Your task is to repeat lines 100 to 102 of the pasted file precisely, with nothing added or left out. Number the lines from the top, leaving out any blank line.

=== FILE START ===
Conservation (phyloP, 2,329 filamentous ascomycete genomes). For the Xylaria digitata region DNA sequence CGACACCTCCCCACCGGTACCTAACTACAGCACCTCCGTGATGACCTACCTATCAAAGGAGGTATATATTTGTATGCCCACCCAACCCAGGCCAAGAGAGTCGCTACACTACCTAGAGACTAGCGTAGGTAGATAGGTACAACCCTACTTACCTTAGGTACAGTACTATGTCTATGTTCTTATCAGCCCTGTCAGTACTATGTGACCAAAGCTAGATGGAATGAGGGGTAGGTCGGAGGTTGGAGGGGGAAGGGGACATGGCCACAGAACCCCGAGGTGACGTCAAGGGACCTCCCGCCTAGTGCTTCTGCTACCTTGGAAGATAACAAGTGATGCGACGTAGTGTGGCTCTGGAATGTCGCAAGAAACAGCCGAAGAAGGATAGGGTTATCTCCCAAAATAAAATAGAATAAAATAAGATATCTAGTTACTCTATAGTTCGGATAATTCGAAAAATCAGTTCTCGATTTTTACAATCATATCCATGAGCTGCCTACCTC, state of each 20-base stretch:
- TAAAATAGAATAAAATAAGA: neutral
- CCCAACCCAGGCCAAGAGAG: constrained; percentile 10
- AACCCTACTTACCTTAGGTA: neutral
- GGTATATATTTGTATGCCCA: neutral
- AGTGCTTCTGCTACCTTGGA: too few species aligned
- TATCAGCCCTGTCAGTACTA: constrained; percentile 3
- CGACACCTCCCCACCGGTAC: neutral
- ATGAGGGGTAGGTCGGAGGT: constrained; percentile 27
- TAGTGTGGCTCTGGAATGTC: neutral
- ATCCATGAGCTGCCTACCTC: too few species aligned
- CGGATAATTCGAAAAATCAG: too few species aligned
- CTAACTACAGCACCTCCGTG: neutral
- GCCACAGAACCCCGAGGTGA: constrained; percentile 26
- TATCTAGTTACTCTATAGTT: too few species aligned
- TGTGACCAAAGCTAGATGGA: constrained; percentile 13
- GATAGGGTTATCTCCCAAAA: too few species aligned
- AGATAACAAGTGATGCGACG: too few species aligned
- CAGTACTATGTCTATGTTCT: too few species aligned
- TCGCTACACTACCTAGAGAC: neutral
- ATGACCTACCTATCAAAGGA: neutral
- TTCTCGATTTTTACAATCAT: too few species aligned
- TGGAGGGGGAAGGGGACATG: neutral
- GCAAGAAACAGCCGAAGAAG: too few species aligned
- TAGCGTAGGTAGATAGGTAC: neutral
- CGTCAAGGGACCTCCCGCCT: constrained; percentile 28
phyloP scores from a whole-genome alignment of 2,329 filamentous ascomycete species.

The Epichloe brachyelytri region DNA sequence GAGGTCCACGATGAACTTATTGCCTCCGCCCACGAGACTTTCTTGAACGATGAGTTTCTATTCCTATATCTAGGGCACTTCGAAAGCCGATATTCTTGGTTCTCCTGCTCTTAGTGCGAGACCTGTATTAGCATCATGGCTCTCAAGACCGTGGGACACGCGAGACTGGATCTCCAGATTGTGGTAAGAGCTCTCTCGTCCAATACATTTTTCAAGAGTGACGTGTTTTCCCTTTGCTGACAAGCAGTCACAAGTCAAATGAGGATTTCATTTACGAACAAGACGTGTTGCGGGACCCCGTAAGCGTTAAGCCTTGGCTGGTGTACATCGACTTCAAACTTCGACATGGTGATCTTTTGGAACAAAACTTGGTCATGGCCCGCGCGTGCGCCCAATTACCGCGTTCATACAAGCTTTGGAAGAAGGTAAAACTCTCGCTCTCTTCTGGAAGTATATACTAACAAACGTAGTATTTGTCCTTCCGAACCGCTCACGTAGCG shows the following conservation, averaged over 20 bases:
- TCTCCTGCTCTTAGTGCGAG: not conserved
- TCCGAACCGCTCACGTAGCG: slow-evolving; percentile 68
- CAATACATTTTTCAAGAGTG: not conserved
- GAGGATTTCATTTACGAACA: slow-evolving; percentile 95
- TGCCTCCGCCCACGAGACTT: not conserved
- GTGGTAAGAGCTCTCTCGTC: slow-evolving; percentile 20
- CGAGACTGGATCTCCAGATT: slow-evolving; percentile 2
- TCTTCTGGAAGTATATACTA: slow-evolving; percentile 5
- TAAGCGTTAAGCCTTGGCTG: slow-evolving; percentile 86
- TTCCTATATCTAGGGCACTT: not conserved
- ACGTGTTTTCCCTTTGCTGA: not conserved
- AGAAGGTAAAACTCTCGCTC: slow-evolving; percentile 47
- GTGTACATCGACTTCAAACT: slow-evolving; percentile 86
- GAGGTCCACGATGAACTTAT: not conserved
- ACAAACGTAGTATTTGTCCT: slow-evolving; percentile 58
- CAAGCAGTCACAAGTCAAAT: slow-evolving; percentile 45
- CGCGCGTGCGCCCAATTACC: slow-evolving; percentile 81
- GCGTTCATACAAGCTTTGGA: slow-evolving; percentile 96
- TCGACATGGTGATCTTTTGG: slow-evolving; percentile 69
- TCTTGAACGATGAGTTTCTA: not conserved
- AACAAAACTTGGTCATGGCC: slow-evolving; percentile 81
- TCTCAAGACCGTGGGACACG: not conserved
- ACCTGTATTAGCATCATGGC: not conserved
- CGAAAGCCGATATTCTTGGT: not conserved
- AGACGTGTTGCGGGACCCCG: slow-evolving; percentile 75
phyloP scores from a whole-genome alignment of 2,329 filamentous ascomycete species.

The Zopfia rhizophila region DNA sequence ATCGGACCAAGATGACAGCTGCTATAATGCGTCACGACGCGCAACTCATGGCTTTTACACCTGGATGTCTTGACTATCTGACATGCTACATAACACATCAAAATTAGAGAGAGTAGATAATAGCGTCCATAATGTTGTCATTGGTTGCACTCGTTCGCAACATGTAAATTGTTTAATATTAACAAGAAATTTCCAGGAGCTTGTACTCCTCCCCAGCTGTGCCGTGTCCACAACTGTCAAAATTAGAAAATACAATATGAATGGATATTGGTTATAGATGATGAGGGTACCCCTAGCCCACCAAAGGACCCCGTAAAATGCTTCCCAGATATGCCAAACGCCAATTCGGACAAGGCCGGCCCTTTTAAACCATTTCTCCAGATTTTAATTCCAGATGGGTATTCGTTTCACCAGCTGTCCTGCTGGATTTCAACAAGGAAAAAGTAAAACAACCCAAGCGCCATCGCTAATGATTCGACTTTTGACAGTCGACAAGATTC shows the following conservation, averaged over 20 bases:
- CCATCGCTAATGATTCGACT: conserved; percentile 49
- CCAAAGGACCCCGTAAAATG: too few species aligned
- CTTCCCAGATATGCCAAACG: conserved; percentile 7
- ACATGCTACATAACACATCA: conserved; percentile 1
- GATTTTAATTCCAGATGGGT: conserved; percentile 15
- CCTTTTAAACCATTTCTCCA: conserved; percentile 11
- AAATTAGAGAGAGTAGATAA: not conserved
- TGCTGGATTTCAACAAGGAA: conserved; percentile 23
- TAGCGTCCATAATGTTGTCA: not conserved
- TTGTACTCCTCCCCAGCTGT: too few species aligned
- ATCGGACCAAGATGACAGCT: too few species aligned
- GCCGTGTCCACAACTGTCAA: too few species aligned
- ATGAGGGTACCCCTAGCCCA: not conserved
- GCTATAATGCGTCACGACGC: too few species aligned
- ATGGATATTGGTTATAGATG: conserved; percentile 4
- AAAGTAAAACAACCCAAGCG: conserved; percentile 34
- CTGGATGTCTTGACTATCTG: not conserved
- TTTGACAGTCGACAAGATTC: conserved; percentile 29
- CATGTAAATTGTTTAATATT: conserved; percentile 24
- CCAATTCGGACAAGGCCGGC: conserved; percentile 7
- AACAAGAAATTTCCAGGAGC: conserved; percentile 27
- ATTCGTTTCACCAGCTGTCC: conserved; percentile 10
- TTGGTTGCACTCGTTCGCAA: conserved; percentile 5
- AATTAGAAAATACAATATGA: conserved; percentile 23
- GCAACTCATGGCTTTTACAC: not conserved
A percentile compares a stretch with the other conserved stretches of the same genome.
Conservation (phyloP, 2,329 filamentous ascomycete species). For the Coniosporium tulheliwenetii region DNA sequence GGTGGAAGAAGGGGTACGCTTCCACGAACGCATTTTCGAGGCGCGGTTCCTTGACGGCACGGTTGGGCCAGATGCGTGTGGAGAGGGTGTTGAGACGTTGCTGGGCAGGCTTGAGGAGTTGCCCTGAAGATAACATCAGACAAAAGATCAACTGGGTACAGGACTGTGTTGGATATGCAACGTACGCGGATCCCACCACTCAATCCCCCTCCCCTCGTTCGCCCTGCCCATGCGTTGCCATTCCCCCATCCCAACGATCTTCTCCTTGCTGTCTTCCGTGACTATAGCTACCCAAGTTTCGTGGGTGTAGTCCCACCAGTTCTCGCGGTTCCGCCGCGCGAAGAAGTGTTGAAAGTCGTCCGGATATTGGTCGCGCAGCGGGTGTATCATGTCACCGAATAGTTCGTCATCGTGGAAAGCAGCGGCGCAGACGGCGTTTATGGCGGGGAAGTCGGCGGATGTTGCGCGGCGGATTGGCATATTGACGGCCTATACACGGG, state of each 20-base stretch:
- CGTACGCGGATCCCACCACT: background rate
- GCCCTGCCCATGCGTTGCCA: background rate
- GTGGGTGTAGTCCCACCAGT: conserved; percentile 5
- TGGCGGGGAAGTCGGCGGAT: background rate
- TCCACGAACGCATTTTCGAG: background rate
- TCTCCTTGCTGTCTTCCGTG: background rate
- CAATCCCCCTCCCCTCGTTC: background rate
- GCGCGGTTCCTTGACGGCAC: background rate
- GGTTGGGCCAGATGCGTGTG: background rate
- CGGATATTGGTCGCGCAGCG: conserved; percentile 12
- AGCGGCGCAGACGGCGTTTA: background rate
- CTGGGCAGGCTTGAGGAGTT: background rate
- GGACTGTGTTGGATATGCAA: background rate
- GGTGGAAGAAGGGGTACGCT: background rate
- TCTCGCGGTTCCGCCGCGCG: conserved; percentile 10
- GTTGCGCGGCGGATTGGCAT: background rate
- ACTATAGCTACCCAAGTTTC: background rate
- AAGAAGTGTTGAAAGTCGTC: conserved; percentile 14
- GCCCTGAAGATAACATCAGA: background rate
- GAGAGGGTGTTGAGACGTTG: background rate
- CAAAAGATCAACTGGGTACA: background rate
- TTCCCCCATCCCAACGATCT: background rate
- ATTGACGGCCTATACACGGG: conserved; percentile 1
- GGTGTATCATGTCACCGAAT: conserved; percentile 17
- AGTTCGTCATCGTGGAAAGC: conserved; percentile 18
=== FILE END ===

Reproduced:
- AAGAAGTGTTGAAAGTCGTC: conserved; percentile 14
- GCCCTGAAGATAACATCAGA: background rate
- GAGAGGGTGTTGAGACGTTG: background rate